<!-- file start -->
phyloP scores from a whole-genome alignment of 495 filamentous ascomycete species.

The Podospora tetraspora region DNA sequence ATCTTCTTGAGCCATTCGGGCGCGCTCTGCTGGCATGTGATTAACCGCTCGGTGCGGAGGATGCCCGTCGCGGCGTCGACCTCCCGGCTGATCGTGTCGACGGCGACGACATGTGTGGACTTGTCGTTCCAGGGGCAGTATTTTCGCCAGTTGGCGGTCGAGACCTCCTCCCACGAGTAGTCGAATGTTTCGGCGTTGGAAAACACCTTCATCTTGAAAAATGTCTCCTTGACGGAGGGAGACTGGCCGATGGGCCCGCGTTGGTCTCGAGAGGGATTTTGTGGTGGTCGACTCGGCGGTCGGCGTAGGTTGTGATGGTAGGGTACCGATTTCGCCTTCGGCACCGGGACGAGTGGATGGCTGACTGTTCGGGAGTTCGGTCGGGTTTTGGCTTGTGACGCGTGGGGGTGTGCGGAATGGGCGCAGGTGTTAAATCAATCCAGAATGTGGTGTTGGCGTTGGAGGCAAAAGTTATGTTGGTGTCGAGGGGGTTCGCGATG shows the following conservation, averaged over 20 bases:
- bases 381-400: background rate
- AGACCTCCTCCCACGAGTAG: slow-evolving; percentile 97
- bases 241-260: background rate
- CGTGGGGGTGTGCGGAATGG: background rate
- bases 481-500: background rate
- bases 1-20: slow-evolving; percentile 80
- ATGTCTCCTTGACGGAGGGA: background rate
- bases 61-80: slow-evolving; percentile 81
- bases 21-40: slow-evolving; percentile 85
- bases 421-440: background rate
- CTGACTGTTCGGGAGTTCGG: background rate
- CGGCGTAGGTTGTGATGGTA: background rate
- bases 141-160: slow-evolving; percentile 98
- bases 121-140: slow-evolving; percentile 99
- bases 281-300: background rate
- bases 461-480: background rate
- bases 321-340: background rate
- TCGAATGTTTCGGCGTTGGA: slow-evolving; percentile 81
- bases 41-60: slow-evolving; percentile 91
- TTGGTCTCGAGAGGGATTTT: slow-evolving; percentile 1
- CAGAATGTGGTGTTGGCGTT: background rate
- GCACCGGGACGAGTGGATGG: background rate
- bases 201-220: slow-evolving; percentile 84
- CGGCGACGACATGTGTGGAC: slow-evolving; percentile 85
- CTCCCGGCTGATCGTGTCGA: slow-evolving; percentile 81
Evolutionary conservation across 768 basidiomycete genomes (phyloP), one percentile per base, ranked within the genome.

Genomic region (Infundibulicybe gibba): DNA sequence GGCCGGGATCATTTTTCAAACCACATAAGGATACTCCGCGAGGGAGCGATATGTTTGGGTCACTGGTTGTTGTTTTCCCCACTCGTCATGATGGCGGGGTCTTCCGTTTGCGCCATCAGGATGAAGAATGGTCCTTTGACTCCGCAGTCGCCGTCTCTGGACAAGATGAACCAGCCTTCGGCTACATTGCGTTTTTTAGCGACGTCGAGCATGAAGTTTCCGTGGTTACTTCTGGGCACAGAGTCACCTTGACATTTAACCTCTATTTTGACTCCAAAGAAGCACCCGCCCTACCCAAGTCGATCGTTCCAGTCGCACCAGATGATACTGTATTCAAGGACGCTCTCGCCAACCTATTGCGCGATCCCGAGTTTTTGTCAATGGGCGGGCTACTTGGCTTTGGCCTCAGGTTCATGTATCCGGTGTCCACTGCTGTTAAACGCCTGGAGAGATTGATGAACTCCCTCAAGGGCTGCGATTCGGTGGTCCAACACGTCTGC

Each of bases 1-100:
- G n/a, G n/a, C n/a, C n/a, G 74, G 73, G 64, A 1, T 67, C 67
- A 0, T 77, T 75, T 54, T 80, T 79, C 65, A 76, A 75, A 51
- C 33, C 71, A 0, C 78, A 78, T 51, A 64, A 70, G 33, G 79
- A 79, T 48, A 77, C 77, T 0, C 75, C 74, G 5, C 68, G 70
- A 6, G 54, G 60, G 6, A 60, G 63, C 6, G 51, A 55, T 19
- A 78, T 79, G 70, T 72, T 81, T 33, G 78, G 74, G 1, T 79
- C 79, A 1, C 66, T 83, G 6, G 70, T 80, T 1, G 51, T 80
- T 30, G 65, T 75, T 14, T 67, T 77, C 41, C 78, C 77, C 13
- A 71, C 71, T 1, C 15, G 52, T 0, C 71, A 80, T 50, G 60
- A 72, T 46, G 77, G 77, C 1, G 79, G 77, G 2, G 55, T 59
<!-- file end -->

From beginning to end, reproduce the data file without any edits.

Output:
phyloP scores from a whole-genome alignment of 495 filamentous ascomycete species.

The Podospora tetraspora region DNA sequence ATCTTCTTGAGCCATTCGGGCGCGCTCTGCTGGCATGTGATTAACCGCTCGGTGCGGAGGATGCCCGTCGCGGCGTCGACCTCCCGGCTGATCGTGTCGACGGCGACGACATGTGTGGACTTGTCGTTCCAGGGGCAGTATTTTCGCCAGTTGGCGGTCGAGACCTCCTCCCACGAGTAGTCGAATGTTTCGGCGTTGGAAAACACCTTCATCTTGAAAAATGTCTCCTTGACGGAGGGAGACTGGCCGATGGGCCCGCGTTGGTCTCGAGAGGGATTTTGTGGTGGTCGACTCGGCGGTCGGCGTAGGTTGTGATGGTAGGGTACCGATTTCGCCTTCGGCACCGGGACGAGTGGATGGCTGACTGTTCGGGAGTTCGGTCGGGTTTTGGCTTGTGACGCGTGGGGGTGTGCGGAATGGGCGCAGGTGTTAAATCAATCCAGAATGTGGTGTTGGCGTTGGAGGCAAAAGTTATGTTGGTGTCGAGGGGGTTCGCGATG shows the following conservation, averaged over 20 bases:
- bases 381-400: background rate
- AGACCTCCTCCCACGAGTAG: slow-evolving; percentile 97
- bases 241-260: background rate
- CGTGGGGGTGTGCGGAATGG: background rate
- bases 481-500: background rate
- bases 1-20: slow-evolving; percentile 80
- ATGTCTCCTTGACGGAGGGA: background rate
- bases 61-80: slow-evolving; percentile 81
- bases 21-40: slow-evolving; percentile 85
- bases 421-440: background rate
- CTGACTGTTCGGGAGTTCGG: background rate
- CGGCGTAGGTTGTGATGGTA: background rate
- bases 141-160: slow-evolving; percentile 98
- bases 121-140: slow-evolving; percentile 99
- bases 281-300: background rate
- bases 461-480: background rate
- bases 321-340: background rate
- TCGAATGTTTCGGCGTTGGA: slow-evolving; percentile 81
- bases 41-60: slow-evolving; percentile 91
- TTGGTCTCGAGAGGGATTTT: slow-evolving; percentile 1
- CAGAATGTGGTGTTGGCGTT: background rate
- GCACCGGGACGAGTGGATGG: background rate
- bases 201-220: slow-evolving; percentile 84
- CGGCGACGACATGTGTGGAC: slow-evolving; percentile 85
- CTCCCGGCTGATCGTGTCGA: slow-evolving; percentile 81
Evolutionary conservation across 768 basidiomycete genomes (phyloP), one percentile per base, ranked within the genome.

Genomic region (Infundibulicybe gibba): DNA sequence GGCCGGGATCATTTTTCAAACCACATAAGGATACTCCGCGAGGGAGCGATATGTTTGGGTCACTGGTTGTTGTTTTCCCCACTCGTCATGATGGCGGGGTCTTCCGTTTGCGCCATCAGGATGAAGAATGGTCCTTTGACTCCGCAGTCGCCGTCTCTGGACAAGATGAACCAGCCTTCGGCTACATTGCGTTTTTTAGCGACGTCGAGCATGAAGTTTCCGTGGTTACTTCTGGGCACAGAGTCACCTTGACATTTAACCTCTATTTTGACTCCAAAGAAGCACCCGCCCTACCCAAGTCGATCGTTCCAGTCGCACCAGATGATACTGTATTCAAGGACGCTCTCGCCAACCTATTGCGCGATCCCGAGTTTTTGTCAATGGGCGGGCTACTTGGCTTTGGCCTCAGGTTCATGTATCCGGTGTCCACTGCTGTTAAACGCCTGGAGAGATTGATGAACTCCCTCAAGGGCTGCGATTCGGTGGTCCAACACGTCTGC

Each of bases 1-100:
- G n/a, G n/a, C n/a, C n/a, G 74, G 73, G 64, A 1, T 67, C 67
- A 0, T 77, T 75, T 54, T 80, T 79, C 65, A 76, A 75, A 51
- C 33, C 71, A 0, C 78, A 78, T 51, A 64, A 70, G 33, G 79
- A 79, T 48, A 77, C 77, T 0, C 75, C 74, G 5, C 68, G 70
- A 6, G 54, G 60, G 6, A 60, G 63, C 6, G 51, A 55, T 19
- A 78, T 79, G 70, T 72, T 81, T 33, G 78, G 74, G 1, T 79
- C 79, A 1, C 66, T 83, G 6, G 70, T 80, T 1, G 51, T 80
- T 30, G 65, T 75, T 14, T 67, T 77, C 41, C 78, C 77, C 13
- A 71, C 71, T 1, C 15, G 52, T 0, C 71, A 80, T 50, G 60
- A 72, T 46, G 77, G 77, C 1, G 79, G 77, G 2, G 55, T 59